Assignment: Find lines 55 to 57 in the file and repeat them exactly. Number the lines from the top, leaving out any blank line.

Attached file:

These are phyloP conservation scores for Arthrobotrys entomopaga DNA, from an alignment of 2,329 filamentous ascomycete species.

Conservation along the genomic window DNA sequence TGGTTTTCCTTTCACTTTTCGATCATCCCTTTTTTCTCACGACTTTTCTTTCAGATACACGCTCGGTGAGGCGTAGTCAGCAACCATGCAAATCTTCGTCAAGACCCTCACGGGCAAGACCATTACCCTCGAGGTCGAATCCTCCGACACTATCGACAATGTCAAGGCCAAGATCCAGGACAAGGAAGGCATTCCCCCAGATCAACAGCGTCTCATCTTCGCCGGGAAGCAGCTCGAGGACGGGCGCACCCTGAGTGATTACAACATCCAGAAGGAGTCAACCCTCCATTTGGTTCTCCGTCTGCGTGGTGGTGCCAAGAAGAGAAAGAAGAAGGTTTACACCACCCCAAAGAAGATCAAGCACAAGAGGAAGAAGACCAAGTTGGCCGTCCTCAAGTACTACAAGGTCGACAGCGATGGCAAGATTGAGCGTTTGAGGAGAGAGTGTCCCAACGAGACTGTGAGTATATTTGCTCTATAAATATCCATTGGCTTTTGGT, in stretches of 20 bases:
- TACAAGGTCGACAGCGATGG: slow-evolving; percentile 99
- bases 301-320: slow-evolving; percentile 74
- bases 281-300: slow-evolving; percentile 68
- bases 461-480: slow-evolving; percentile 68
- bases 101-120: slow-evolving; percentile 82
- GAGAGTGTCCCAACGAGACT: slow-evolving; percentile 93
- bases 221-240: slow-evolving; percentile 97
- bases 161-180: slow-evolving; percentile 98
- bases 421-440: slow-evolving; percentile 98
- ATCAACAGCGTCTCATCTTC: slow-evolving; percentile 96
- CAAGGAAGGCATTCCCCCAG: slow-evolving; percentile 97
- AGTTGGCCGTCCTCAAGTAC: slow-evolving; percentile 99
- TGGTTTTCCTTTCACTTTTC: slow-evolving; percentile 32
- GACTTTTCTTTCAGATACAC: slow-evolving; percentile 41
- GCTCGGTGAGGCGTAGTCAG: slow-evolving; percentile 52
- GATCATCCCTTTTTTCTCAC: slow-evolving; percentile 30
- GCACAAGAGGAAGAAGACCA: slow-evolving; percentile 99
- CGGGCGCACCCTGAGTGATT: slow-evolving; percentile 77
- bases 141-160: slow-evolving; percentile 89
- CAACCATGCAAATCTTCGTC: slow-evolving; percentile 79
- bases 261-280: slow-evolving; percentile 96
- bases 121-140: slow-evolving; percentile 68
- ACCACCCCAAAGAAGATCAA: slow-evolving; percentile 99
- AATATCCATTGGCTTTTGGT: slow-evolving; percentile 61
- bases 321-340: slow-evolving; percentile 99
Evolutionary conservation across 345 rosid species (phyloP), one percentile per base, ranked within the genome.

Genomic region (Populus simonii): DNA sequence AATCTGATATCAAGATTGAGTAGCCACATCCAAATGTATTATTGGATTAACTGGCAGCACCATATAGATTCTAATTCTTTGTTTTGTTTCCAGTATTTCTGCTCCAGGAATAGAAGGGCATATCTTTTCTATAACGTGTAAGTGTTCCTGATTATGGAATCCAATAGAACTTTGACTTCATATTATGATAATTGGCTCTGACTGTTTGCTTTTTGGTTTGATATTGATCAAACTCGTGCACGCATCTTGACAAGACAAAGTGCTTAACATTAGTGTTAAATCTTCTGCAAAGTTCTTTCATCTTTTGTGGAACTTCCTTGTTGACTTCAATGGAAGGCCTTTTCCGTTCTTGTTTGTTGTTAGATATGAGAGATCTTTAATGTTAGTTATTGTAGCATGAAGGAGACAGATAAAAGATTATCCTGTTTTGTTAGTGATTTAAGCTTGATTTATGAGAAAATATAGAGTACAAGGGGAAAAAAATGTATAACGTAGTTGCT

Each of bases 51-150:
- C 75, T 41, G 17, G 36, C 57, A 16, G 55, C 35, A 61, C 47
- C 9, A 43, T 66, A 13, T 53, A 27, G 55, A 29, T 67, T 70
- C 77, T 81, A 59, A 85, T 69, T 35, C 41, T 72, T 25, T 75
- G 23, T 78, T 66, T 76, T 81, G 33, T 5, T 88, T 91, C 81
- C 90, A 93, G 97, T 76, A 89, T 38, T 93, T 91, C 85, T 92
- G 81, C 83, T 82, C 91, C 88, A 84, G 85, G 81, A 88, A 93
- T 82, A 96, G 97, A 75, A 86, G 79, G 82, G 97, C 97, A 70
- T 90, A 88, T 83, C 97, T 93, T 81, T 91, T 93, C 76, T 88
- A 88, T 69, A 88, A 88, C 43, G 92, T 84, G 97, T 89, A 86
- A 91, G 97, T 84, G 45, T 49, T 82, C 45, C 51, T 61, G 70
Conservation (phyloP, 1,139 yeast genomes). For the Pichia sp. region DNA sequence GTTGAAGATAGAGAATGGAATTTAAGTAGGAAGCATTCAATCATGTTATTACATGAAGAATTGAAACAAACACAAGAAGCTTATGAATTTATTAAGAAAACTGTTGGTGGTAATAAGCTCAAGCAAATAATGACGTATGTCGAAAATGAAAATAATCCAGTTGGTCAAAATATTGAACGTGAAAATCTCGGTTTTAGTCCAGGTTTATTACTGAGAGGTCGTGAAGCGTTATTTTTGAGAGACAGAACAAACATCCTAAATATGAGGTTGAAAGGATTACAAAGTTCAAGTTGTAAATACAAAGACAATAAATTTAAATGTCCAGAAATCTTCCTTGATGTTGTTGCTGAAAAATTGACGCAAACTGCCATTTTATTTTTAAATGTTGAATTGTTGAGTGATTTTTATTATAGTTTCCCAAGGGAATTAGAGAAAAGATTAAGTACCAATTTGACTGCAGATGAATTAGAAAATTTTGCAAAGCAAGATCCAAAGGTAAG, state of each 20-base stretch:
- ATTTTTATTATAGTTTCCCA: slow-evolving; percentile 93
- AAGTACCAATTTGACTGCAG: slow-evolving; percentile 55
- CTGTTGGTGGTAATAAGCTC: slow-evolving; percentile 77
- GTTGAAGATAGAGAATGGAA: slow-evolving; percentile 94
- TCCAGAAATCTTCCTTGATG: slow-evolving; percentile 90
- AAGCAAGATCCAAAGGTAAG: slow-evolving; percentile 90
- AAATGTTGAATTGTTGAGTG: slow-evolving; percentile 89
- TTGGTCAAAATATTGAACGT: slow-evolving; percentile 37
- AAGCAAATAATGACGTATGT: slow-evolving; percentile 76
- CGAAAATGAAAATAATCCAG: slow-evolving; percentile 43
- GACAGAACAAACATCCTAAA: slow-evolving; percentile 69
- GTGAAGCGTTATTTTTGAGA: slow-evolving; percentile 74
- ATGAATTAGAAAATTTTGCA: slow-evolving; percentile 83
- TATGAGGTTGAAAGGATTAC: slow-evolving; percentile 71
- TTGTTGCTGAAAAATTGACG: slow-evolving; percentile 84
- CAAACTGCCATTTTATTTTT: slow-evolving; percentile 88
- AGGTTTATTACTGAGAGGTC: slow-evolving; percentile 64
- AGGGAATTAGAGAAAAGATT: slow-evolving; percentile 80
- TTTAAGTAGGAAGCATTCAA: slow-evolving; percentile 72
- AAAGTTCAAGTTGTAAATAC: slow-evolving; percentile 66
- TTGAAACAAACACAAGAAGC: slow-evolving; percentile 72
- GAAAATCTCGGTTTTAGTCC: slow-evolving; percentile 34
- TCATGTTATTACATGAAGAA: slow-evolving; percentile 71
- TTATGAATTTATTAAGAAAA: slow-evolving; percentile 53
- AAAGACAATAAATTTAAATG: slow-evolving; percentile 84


- TATGAGGTTGAAAGGATTAC: slow-evolving; percentile 71
- TTGTTGCTGAAAAATTGACG: slow-evolving; percentile 84
- CAAACTGCCATTTTATTTTT: slow-evolving; percentile 88